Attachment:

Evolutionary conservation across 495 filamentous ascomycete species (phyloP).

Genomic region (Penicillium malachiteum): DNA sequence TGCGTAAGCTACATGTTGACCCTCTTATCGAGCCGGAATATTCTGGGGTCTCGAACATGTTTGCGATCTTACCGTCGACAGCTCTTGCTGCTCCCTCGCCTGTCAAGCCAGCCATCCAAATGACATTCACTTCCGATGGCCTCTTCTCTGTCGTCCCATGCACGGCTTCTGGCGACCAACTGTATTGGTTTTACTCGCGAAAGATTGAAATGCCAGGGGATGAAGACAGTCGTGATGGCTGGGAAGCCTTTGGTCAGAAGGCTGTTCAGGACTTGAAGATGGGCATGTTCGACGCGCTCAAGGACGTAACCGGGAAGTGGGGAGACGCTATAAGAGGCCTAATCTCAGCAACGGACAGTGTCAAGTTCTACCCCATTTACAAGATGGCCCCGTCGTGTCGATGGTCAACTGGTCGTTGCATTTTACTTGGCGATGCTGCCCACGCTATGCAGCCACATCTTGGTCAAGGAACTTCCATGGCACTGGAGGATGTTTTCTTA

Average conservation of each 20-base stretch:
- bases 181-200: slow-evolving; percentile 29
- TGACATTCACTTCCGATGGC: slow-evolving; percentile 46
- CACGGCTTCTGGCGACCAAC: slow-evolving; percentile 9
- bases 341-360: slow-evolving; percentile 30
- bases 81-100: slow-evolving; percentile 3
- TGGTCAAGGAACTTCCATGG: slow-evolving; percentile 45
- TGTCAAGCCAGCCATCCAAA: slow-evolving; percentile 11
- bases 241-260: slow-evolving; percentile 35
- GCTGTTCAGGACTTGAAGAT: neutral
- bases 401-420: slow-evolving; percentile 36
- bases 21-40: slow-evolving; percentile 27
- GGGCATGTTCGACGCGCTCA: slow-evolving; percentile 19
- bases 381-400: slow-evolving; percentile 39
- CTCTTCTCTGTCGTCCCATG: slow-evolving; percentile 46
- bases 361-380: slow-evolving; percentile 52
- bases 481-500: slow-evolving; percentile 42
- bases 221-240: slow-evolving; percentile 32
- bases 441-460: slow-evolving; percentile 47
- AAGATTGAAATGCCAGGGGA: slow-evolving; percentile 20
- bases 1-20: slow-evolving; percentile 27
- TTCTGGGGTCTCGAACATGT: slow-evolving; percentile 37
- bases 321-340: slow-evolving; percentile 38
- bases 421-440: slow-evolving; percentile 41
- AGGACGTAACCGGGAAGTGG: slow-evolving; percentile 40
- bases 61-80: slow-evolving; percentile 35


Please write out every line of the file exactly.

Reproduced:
Evolutionary conservation across 495 filamentous ascomycete species (phyloP).

Genomic region (Penicillium malachiteum): DNA sequence TGCGTAAGCTACATGTTGACCCTCTTATCGAGCCGGAATATTCTGGGGTCTCGAACATGTTTGCGATCTTACCGTCGACAGCTCTTGCTGCTCCCTCGCCTGTCAAGCCAGCCATCCAAATGACATTCACTTCCGATGGCCTCTTCTCTGTCGTCCCATGCACGGCTTCTGGCGACCAACTGTATTGGTTTTACTCGCGAAAGATTGAAATGCCAGGGGATGAAGACAGTCGTGATGGCTGGGAAGCCTTTGGTCAGAAGGCTGTTCAGGACTTGAAGATGGGCATGTTCGACGCGCTCAAGGACGTAACCGGGAAGTGGGGAGACGCTATAAGAGGCCTAATCTCAGCAACGGACAGTGTCAAGTTCTACCCCATTTACAAGATGGCCCCGTCGTGTCGATGGTCAACTGGTCGTTGCATTTTACTTGGCGATGCTGCCCACGCTATGCAGCCACATCTTGGTCAAGGAACTTCCATGGCACTGGAGGATGTTTTCTTA

Average conservation of each 20-base stretch:
- bases 181-200: slow-evolving; percentile 29
- TGACATTCACTTCCGATGGC: slow-evolving; percentile 46
- CACGGCTTCTGGCGACCAAC: slow-evolving; percentile 9
- bases 341-360: slow-evolving; percentile 30
- bases 81-100: slow-evolving; percentile 3
- TGGTCAAGGAACTTCCATGG: slow-evolving; percentile 45
- TGTCAAGCCAGCCATCCAAA: slow-evolving; percentile 11
- bases 241-260: slow-evolving; percentile 35
- GCTGTTCAGGACTTGAAGAT: neutral
- bases 401-420: slow-evolving; percentile 36
- bases 21-40: slow-evolving; percentile 27
- GGGCATGTTCGACGCGCTCA: slow-evolving; percentile 19
- bases 381-400: slow-evolving; percentile 39
- CTCTTCTCTGTCGTCCCATG: slow-evolving; percentile 46
- bases 361-380: slow-evolving; percentile 52
- bases 481-500: slow-evolving; percentile 42
- bases 221-240: slow-evolving; percentile 32
- bases 441-460: slow-evolving; percentile 47
- AAGATTGAAATGCCAGGGGA: slow-evolving; percentile 20
- bases 1-20: slow-evolving; percentile 27
- TTCTGGGGTCTCGAACATGT: slow-evolving; percentile 37
- bases 321-340: slow-evolving; percentile 38
- bases 421-440: slow-evolving; percentile 41
- AGGACGTAACCGGGAAGTGG: slow-evolving; percentile 40
- bases 61-80: slow-evolving; percentile 35